Jeff Woodward wanted to do it right the first time. After all, you might only have one chance in your career to build a security system from the ground up.
When Panduit began planning its new world headquarters building, Woodward, who is senior manager for global environmental health, safety and security, wanted to ensure that security and the access control system would be cost effective, more efficient and meet Panduit’s long-term strategic goals.
MORE EFFICIENT STAFFINGInstead of building a separate security operations center and network operations center, Panduit combined them into a single unified operations center, eliminating redundant servers and networking system and enabling the two teams to collaborate for ongoing operational efficiency. “We are cross-training facilities personnel to recognize data center alarms so that they can take the appropriate actions,” says Woodward. “This reduces operational costs because facilities personnel are here on the weekends anyway.”
Combining the workspace for facilities and IT personnel also reduces time spent investigating false alarms, because IT personnel can quickly find out if an alarm from a building system resulted from a power outage, for example.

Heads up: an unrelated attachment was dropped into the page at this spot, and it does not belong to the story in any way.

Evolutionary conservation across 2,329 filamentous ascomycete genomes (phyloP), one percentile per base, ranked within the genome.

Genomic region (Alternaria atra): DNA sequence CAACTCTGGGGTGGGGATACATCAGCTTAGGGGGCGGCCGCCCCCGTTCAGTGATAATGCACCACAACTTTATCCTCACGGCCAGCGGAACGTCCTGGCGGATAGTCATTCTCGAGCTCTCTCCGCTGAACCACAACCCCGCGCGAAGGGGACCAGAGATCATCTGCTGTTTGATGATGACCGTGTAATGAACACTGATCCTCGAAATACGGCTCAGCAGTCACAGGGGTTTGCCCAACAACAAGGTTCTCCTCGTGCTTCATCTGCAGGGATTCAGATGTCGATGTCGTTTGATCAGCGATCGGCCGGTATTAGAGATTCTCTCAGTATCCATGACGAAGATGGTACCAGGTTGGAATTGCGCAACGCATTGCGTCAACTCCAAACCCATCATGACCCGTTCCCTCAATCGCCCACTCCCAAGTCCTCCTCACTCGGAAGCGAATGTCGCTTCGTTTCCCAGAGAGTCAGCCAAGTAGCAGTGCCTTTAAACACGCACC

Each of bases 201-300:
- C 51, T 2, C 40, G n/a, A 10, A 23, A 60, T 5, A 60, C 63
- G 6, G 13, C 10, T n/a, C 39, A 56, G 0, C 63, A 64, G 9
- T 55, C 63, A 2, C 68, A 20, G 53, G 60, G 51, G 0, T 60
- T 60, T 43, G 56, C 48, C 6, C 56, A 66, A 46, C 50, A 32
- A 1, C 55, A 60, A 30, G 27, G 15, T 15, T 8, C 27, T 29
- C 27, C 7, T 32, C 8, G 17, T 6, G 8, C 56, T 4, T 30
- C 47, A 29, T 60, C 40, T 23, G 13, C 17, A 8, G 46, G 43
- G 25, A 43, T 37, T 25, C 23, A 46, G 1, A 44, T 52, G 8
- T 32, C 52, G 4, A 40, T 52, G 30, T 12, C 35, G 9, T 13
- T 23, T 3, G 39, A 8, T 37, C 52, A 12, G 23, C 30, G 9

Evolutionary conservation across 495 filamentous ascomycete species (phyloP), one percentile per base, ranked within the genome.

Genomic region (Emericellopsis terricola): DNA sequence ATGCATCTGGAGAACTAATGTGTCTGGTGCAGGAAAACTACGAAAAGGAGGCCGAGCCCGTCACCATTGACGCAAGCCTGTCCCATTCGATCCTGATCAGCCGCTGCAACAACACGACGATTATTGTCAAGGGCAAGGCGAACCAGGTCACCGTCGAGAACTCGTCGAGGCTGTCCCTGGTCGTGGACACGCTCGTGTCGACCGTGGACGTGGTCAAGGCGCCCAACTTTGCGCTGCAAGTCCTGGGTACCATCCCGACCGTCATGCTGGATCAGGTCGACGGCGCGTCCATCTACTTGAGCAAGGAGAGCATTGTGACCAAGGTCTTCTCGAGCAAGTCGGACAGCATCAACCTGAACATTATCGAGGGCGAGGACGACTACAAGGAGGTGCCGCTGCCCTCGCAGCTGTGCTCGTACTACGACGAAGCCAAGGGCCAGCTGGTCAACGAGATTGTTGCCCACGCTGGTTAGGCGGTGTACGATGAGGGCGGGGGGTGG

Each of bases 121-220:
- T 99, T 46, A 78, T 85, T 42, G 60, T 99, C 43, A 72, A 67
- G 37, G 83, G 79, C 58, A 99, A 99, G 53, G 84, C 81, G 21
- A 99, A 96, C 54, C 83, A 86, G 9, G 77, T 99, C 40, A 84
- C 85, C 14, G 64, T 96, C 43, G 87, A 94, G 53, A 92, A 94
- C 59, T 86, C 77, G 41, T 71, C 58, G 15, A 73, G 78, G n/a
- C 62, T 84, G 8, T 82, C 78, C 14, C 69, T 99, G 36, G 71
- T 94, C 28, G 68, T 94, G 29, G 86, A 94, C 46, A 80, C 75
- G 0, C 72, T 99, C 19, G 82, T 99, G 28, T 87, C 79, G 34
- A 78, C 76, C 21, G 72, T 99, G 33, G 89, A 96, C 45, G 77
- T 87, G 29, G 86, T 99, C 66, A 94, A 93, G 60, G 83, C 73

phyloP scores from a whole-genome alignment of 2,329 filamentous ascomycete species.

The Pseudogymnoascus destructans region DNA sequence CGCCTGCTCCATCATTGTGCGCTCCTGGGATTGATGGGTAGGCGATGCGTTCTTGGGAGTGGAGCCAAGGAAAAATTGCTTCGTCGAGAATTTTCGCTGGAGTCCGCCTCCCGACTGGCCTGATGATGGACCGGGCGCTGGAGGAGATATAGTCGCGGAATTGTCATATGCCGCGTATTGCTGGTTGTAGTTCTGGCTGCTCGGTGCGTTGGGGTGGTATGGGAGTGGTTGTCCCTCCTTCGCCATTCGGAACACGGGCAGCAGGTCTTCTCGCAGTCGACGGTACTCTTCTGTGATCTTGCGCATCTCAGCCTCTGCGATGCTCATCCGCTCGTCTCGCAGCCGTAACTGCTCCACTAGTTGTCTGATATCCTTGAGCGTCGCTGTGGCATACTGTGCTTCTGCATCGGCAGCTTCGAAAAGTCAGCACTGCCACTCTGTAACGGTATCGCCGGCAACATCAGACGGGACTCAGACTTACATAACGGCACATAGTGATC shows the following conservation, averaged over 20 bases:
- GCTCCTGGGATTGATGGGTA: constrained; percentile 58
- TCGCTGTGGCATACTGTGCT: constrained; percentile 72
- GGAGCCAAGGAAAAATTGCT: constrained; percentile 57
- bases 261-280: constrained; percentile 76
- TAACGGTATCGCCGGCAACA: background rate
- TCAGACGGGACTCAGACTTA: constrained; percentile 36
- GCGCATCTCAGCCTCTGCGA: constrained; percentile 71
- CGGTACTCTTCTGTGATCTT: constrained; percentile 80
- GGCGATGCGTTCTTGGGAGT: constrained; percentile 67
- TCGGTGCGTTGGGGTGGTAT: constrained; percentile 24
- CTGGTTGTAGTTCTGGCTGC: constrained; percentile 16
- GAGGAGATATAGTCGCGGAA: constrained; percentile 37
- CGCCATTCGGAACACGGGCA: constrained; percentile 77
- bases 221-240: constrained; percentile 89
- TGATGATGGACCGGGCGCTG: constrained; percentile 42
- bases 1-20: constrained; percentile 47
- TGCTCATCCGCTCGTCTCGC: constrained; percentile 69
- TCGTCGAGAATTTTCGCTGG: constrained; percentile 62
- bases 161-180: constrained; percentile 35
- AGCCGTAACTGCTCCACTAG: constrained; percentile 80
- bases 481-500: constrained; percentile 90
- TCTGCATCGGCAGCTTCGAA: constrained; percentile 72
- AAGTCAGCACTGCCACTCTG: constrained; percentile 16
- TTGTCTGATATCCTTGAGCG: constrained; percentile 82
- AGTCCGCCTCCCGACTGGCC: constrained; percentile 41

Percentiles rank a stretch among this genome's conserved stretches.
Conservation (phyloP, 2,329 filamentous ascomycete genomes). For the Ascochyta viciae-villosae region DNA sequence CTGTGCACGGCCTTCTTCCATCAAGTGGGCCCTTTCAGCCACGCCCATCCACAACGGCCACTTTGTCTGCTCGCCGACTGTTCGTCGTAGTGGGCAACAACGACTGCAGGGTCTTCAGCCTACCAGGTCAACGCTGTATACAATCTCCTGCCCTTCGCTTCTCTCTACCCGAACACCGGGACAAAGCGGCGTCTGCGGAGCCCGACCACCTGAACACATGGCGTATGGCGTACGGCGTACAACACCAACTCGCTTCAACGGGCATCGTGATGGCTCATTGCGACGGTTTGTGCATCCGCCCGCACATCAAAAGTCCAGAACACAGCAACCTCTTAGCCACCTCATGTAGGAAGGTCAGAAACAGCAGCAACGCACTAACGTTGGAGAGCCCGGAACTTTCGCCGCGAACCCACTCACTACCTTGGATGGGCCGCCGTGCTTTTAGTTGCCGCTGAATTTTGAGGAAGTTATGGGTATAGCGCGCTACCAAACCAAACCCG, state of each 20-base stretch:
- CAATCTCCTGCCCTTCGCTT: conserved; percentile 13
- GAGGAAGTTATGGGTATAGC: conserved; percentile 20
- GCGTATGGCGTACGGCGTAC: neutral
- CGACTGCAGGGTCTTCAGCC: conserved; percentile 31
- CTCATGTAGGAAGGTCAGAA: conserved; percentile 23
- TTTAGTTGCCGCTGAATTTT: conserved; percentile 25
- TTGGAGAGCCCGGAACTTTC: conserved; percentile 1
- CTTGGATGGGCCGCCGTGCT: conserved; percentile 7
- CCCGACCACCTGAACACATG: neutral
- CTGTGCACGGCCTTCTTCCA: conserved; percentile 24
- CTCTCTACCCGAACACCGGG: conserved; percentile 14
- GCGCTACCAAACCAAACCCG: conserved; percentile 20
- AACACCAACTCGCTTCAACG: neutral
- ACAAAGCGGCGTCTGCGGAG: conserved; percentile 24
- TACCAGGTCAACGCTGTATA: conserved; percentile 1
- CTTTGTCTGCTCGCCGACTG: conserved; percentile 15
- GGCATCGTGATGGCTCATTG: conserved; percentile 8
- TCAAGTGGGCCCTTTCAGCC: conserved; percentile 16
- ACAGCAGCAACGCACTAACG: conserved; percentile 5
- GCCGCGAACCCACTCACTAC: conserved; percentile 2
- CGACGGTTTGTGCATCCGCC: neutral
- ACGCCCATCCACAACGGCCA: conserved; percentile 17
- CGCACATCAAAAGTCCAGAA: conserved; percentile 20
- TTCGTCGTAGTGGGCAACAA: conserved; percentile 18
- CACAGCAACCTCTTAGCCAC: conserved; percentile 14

NEXT STEPSThe result of Woodward’s efforts includes more efficient security operations. Headquarters security personnel can monitor and control video surveillance cameras and building access controls for all global offices over the WAN. “We now have centralized security operations, eliminating the need for a full security operation at branch offices and saving $653,000 a year,” Woodward says. The investment will pay for itself in one and a half years.
Woodward says that Panduit will continue to connect new building systems and energy-monitoring tools to the network as they become available, and add the same technologies in other global offices. Other plans include to integrate the access control system with network access controls, so that an employee who has not swiped a badge to enter the building, for example, cannot log on to a PC. He also wants to integrate the system with building systems so when the last person has left the building, for example, the system will communicate with building systems to reduce lighting and air conditioning, activate alarm zones and power down network switches and other electronic devices to reduce power consumption. Woodward can eventually share energy-consumption information with employees and visitors LCD displays throughout the building, which he hopes will inspire them to conserve.